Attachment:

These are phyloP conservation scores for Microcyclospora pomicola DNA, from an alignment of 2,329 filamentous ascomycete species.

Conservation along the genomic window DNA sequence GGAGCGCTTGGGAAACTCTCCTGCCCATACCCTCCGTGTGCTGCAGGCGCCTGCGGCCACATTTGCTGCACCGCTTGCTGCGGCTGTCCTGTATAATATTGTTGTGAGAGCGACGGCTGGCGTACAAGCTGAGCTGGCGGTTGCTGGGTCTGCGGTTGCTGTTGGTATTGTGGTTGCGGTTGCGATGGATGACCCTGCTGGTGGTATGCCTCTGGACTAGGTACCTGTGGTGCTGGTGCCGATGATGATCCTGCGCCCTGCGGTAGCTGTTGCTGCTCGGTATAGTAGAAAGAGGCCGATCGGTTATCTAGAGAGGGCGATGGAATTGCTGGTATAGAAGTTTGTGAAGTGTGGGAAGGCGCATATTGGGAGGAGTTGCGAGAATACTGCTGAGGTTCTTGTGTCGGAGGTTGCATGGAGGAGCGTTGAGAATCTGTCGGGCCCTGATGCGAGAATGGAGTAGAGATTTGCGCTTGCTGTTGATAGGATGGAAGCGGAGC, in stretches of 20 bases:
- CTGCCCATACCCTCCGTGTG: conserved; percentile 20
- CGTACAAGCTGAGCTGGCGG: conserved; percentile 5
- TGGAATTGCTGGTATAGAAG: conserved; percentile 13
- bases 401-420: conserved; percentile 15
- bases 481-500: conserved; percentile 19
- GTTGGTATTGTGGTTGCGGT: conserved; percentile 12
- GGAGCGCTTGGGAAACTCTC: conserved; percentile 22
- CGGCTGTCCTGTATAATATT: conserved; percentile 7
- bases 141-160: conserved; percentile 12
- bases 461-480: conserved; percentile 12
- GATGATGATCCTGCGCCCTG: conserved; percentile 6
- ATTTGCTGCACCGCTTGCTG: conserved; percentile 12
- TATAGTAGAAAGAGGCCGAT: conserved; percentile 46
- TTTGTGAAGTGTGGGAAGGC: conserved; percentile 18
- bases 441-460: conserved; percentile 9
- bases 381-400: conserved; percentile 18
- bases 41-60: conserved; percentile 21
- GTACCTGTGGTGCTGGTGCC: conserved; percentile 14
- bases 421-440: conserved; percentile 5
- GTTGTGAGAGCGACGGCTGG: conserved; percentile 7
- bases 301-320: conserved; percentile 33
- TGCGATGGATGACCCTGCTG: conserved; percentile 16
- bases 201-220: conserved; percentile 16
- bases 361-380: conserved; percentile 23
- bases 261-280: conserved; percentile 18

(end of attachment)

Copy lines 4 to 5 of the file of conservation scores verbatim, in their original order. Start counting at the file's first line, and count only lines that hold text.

- CGTACAAGCTGAGCTGGCGG: conserved; percentile 5
- TGGAATTGCTGGTATAGAAG: conserved; percentile 13